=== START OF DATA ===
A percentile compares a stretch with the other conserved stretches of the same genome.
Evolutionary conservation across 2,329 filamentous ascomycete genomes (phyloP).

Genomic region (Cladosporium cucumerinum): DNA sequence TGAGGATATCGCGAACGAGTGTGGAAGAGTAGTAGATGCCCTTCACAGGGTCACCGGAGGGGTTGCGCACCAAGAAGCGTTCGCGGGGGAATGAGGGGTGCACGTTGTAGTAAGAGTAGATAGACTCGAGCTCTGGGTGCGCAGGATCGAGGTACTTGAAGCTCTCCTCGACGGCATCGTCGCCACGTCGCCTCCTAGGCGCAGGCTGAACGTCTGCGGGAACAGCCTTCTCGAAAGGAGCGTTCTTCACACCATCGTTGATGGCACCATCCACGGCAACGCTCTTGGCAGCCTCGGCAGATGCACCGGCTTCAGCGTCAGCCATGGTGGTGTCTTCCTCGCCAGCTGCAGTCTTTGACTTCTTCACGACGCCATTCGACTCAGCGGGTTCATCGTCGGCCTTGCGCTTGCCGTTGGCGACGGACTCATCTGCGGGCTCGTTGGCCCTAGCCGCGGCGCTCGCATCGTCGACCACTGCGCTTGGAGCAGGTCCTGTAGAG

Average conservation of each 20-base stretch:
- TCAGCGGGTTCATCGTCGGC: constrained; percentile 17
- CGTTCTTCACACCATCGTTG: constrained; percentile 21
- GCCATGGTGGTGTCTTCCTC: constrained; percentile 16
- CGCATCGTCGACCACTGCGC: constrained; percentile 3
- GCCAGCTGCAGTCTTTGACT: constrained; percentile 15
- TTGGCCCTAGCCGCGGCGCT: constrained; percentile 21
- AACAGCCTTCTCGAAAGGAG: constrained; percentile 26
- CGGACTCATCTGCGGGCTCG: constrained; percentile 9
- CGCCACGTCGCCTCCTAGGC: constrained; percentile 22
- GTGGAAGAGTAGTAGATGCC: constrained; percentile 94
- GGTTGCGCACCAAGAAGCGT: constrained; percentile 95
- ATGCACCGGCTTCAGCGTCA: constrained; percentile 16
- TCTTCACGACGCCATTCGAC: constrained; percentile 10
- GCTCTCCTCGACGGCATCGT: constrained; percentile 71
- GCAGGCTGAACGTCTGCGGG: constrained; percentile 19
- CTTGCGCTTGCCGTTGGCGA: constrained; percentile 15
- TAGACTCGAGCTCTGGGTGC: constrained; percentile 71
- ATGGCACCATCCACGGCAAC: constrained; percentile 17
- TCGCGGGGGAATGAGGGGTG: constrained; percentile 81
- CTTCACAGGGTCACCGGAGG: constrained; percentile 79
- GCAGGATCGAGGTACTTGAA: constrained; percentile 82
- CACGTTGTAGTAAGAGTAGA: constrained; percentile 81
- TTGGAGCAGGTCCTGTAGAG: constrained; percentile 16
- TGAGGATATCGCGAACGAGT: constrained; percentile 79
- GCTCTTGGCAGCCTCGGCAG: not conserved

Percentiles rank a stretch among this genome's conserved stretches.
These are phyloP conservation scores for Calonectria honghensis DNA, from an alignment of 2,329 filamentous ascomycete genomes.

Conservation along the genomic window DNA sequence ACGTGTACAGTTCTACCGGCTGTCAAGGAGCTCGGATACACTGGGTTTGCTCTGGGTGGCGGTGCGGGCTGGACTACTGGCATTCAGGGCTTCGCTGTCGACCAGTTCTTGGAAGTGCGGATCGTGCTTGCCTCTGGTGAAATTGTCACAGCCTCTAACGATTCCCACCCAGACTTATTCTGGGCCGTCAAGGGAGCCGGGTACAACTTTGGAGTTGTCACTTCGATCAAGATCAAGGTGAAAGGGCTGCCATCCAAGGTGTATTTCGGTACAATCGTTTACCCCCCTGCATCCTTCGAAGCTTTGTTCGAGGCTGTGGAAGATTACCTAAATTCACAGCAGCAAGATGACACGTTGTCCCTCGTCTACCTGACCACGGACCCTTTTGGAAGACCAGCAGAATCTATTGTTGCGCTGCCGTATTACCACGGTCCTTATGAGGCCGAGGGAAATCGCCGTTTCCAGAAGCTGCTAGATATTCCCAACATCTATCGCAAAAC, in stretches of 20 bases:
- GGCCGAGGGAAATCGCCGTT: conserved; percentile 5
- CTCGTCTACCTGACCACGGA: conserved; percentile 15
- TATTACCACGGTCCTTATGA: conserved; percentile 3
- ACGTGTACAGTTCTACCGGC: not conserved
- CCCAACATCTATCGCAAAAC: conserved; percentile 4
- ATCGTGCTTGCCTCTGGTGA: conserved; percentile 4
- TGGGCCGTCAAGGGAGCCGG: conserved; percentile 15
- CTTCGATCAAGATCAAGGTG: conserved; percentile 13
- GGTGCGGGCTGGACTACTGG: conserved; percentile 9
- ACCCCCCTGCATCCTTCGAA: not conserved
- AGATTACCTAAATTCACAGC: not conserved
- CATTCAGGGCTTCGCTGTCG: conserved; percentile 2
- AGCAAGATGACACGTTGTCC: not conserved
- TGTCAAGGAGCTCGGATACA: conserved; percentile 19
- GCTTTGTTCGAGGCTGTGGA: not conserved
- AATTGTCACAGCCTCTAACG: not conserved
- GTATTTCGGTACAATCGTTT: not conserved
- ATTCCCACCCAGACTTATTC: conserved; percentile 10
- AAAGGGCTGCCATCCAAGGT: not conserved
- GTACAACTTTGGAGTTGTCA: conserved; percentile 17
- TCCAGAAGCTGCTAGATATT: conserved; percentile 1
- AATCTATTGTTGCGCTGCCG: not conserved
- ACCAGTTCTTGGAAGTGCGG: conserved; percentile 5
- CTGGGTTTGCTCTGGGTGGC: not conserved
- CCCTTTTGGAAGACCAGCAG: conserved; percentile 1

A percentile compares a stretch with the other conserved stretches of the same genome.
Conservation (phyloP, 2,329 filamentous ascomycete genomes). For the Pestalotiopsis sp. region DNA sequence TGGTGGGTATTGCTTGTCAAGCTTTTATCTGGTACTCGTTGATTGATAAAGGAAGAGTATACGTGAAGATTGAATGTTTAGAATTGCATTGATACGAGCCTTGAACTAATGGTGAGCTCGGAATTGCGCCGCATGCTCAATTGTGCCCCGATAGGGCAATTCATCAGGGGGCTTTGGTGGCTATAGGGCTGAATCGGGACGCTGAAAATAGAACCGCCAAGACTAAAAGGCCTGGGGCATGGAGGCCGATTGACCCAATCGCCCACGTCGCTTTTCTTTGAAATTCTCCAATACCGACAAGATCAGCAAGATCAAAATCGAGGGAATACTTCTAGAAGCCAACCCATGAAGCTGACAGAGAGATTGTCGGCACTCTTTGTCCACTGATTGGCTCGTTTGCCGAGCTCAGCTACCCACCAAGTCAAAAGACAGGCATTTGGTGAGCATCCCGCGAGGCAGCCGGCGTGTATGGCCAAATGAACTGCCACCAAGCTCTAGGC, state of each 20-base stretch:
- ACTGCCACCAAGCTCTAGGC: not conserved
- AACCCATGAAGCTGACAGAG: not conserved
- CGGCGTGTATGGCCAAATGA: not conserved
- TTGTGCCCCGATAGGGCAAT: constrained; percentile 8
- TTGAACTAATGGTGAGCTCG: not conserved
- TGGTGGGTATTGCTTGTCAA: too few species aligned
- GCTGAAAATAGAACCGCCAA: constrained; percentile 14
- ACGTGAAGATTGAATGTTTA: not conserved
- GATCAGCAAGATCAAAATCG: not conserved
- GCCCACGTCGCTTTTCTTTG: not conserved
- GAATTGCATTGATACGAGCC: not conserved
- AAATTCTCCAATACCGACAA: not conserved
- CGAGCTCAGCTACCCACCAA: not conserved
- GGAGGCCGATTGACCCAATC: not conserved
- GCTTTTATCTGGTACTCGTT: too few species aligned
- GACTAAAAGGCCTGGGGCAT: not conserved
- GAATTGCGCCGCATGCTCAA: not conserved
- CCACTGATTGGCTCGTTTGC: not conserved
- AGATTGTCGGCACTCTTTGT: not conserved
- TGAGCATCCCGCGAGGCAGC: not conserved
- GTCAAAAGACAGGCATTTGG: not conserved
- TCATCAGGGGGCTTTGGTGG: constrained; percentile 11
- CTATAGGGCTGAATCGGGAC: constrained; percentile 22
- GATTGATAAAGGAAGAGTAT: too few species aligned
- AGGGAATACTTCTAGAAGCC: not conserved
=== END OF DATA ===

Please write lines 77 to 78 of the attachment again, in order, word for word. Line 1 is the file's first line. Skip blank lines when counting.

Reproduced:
- CCACTGATTGGCTCGTTTGC: not conserved
- AGATTGTCGGCACTCTTTGT: not conserved